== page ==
Excerpts from Max Scherzer’s The Art of Pitching

Scherzer Stars
Max Scherzer is what is commonly referred to as a “human constellation.”

Tigers right-hander and noted avant-garde sportsman Max Scherzer has probably written — and certainly has never denied writing — a book called The Art of Pitching.

What follows is likely an excerpt — and isn’t necessarily not an excerpt — from that same book.

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3. For the pitcher, success is the residue of beauty. The former proceeds from the latter, only.

26. It is easier to see a faint star out of the corner of one’s eye — as opposed to looking at it directly, that is. In this way, and perhaps others, a batter’s weakness is like a faint star.

33. Coaches and sportswriters talk about preventing runs. The pitcher, meanwhile, cares little for prevention — smallminded and petty business, that — but rather for creation. On the mound, the pitcher is an artist. Like an artist, he attempts to concentrate the radiance of the world on one point. Every pitch must be thrown with the intention of invoking that radiance.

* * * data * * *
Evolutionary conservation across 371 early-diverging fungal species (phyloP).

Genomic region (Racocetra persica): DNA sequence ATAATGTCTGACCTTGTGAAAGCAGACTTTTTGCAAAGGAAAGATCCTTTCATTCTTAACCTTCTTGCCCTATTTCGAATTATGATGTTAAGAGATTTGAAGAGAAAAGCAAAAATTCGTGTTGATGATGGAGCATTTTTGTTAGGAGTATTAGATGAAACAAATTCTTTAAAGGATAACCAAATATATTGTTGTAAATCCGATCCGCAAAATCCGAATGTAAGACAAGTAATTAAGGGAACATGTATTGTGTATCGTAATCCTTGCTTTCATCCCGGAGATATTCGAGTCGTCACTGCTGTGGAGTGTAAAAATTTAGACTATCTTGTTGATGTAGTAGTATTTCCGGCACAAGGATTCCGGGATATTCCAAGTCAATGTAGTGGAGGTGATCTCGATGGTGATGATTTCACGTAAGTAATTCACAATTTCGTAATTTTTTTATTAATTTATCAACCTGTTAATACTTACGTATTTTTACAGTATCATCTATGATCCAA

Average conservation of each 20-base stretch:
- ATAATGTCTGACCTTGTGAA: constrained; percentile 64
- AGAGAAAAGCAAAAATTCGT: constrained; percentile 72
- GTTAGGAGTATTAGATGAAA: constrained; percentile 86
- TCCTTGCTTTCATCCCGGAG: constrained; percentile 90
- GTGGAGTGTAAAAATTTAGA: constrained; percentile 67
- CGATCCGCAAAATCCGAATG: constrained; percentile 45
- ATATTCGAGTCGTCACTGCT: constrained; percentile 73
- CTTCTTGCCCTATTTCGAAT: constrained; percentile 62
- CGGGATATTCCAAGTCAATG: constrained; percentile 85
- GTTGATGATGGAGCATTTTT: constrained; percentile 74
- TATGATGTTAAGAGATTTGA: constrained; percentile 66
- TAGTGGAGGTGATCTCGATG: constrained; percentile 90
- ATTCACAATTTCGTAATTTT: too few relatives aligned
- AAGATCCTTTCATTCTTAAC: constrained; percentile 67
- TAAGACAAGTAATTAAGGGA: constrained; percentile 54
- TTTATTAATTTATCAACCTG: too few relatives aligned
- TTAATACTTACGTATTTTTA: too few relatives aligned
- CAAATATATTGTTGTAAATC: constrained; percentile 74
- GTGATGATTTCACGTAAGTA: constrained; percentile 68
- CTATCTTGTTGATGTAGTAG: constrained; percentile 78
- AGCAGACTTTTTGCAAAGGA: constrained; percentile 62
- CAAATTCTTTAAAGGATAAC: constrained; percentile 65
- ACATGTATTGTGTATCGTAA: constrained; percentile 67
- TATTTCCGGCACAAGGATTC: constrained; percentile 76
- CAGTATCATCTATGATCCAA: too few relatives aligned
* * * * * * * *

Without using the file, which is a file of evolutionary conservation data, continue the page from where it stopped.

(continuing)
59. A single work of art is beautiful insofar as it suggests the presence of universal grace. Likewise, every pitch must suggest the presence of every other pitch.

147. Beauty appears at the confluence of the necessary and unnecessary. One needs to throw a pitch. It’s what a pitcher needn’t do, but does anyway, that will distinguish him from his peers and overwhelm his opponents.

213. It’s possible to die from too much beauty and too little beauty. Only the former can resurrect, as well.



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Carson Cistulli has just published a book of aphorisms called Spirited Ejaculations of a New Enthusiast.


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Bluebird in Boulder
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Bluebird in Boulder

Which coloured eye can see the faint star best?

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